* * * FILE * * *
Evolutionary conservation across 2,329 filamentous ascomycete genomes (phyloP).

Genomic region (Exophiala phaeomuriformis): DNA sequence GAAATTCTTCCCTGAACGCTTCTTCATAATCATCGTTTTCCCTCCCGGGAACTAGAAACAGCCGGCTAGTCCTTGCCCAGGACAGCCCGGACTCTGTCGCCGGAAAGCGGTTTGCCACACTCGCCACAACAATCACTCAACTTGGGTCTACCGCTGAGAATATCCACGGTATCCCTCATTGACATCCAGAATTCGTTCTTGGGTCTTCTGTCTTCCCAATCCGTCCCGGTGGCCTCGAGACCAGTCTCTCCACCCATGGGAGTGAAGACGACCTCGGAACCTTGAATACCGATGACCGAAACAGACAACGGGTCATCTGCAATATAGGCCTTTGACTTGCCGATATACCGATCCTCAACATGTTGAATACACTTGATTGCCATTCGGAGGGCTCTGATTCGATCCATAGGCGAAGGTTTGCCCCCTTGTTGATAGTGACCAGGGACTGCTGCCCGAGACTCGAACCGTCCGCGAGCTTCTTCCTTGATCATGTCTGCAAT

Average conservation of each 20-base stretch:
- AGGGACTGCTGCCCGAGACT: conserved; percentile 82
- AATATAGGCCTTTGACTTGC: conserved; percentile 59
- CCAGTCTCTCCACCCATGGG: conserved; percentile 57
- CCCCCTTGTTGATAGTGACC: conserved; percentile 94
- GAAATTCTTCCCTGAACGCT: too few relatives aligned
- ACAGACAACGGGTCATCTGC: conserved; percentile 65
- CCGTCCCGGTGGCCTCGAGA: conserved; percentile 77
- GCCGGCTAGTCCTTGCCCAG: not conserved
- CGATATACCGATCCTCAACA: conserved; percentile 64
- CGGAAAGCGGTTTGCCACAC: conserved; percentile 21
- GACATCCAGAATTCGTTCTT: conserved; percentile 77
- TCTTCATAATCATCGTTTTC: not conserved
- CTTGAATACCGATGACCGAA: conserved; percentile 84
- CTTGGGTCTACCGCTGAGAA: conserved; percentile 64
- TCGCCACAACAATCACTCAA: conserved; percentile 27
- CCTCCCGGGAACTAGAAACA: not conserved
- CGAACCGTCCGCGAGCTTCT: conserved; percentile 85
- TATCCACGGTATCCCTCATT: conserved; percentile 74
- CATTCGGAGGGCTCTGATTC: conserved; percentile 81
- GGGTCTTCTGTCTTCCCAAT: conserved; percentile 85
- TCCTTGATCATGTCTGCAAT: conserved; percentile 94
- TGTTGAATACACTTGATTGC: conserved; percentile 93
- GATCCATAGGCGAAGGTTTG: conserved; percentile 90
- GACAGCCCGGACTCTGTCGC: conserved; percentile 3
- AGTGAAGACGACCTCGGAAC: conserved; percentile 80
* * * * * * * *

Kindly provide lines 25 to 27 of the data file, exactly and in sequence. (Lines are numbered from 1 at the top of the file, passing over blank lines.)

- TGTTGAATACACTTGATTGC: conserved; percentile 93
- GATCCATAGGCGAAGGTTTG: conserved; percentile 90
- GACAGCCCGGACTCTGTCGC: conserved; percentile 3